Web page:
I see no need to mince words here. Let’s be honest, Tom Holland’s original Fright Night isn’t scary, it isn’t very funny, it isn’t shocking, or sexy or whatever; it’s just a slight ‘80s horror flick that doesn’t take itself very seriously. With that criteria, Craig Gillespie’s remake is perfectly acceptable.
That’s as back end of a compliment as I can give, but this is Fright Night, not Nosferatu. If, for whatever reason, you’re expecting something good (which clearly many weren’t, given the film’s dismal box office take), then you’re better suited elsewhere.
This re-vamp (see what I did there?) follows generic teenager, Charlie around as he not-so-stealthily spies on his new neighbor, Jerry, in an effort to determine if Jerry is a vampire.
Night falls, people go missing, teens get drained, fires break out, explosions erupt, crosses are wielded, etc etc.
If Fright Night is worth seeing, it’s solely because of Colin Farrell, who plays Jerry as a confident, smooth talking bro, just as willing to share a beer as he is to suck you dry. Everything Farrell says and does is done with a slight hint of sarcasm. It’s as if Jerry, the character, is as cognizant as Farrell, the actor, of how lame he always sounds.
But when Farrell isn’t on screen, which is much of the time, the film isn’t so bad it’s good, it’s just plain bad. The script is filled with cheesy, was-this-written-by-a-sixth-grader bits like “I’m gonna end him or he’s gonna end me, that’s how it’s gonna be, so you’re gonna come with me.” The acting is dull across the board (save a few spirited scenes with James Franco’s younger brother, Dave), and the plot is full of more holes than the necks of Jerry’s victims.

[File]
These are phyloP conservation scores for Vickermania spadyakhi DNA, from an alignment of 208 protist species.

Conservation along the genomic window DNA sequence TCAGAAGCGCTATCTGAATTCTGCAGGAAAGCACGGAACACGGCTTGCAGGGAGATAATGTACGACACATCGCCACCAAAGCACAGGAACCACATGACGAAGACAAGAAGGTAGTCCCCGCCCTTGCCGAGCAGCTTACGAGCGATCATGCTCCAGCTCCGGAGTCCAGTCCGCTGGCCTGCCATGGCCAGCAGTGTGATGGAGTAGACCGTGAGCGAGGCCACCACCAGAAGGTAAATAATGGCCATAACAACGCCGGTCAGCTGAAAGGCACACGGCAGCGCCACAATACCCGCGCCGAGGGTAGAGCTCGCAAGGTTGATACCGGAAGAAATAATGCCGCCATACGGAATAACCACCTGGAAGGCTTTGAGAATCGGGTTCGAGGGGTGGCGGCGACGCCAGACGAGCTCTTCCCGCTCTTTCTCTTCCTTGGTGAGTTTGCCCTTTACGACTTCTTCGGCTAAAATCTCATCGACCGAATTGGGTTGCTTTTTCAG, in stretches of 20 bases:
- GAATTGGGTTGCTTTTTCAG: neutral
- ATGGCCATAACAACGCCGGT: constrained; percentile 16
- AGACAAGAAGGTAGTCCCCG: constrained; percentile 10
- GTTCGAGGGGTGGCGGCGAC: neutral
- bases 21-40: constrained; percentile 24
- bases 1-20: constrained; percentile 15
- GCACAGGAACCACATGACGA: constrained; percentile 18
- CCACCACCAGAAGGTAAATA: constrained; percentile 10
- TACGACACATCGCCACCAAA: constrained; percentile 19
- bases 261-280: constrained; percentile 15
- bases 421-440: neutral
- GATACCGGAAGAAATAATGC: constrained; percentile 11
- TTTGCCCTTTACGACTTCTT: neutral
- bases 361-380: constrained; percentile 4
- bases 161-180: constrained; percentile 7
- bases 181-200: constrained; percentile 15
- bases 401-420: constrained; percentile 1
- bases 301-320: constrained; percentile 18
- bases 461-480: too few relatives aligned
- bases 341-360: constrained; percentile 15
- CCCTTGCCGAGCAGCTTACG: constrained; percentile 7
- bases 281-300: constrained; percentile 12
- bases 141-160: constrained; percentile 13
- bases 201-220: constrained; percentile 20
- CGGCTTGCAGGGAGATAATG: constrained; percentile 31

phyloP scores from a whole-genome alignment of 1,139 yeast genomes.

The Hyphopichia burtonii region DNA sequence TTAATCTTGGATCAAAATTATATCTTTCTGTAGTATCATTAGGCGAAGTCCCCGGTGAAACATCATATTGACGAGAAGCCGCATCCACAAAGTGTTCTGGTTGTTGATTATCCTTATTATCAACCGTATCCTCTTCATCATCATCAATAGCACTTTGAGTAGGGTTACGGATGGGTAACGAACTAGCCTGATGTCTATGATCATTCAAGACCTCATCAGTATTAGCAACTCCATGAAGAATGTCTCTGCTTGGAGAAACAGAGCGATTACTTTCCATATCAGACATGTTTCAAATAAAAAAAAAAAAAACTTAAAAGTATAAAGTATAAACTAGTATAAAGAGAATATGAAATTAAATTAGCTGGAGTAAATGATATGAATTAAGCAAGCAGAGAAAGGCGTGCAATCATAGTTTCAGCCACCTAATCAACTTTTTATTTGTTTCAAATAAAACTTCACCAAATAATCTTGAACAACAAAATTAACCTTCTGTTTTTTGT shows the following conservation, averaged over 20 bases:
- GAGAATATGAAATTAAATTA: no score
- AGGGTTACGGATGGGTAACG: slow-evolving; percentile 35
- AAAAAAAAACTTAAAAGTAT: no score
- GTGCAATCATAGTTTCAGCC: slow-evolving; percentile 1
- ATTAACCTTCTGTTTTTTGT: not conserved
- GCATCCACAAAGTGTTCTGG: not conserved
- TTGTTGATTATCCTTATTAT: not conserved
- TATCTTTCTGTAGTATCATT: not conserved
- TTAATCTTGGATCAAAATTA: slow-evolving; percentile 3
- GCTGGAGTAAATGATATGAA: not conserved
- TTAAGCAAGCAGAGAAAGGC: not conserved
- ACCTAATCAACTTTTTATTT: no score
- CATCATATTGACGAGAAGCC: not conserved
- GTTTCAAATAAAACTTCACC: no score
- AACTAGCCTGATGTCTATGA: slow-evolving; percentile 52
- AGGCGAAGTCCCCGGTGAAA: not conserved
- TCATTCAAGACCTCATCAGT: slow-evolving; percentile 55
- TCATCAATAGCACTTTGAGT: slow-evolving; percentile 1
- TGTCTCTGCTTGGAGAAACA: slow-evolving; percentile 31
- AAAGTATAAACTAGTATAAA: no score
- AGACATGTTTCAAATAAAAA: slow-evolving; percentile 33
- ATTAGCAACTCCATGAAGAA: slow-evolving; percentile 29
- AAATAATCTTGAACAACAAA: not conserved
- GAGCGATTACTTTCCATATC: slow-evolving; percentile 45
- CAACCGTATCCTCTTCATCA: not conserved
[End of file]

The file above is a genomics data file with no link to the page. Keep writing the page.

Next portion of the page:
Let me put it another way. Toward the end of Fright Night, there’s a big climatic scene that involves busted gas lines, an exploding house, a thrown motorcycle, a few car accidents and an amusing cameo. I was excited during the scene, knowing all well that the movie would soon be over and I could go back to not wasting my time so foolishly. When the scene finished, I looked at my phone. The movie had only been running for an hour. I sank down in my chair, let out an audible sigh and did what I hope none of you have to do: stayed until the end. D
Note: This 3D conversion technology is slowly proving itself to be utterly useless. If you’ve worn them, you know the 3D glasses make the picture much darker, not a very good thing for a movie that takes place mostly at night.